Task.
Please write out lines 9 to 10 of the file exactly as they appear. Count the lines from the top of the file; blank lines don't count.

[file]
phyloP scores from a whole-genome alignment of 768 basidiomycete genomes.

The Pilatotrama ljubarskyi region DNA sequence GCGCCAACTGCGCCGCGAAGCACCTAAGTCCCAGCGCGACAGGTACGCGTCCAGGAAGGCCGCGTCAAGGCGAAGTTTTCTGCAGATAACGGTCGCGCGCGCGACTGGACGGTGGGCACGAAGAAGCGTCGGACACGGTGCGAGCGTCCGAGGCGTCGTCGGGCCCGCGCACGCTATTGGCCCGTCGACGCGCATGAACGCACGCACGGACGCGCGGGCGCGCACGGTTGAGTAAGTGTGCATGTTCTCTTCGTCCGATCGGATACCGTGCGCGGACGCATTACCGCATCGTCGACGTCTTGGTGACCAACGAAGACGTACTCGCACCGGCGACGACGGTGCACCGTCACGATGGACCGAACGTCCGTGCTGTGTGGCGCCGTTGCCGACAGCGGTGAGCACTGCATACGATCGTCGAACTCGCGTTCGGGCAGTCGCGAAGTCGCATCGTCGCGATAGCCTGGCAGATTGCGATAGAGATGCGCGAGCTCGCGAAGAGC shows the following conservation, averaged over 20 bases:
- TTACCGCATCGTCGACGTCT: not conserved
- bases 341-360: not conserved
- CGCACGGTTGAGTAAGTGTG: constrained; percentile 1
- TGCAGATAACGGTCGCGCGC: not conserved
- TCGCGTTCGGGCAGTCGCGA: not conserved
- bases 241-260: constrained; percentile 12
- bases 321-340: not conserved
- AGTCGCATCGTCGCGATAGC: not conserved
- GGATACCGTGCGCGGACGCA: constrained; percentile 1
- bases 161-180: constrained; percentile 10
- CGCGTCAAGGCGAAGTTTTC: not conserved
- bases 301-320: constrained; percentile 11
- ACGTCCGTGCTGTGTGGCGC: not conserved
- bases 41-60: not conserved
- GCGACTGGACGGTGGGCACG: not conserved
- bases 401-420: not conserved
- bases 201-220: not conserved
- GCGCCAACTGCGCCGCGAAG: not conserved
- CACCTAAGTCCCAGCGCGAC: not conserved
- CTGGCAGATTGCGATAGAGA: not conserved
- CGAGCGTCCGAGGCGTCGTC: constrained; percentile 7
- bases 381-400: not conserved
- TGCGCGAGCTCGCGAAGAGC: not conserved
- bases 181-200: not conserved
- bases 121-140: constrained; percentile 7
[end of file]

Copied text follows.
- bases 321-340: not conserved
- AGTCGCATCGTCGCGATAGC: not conserved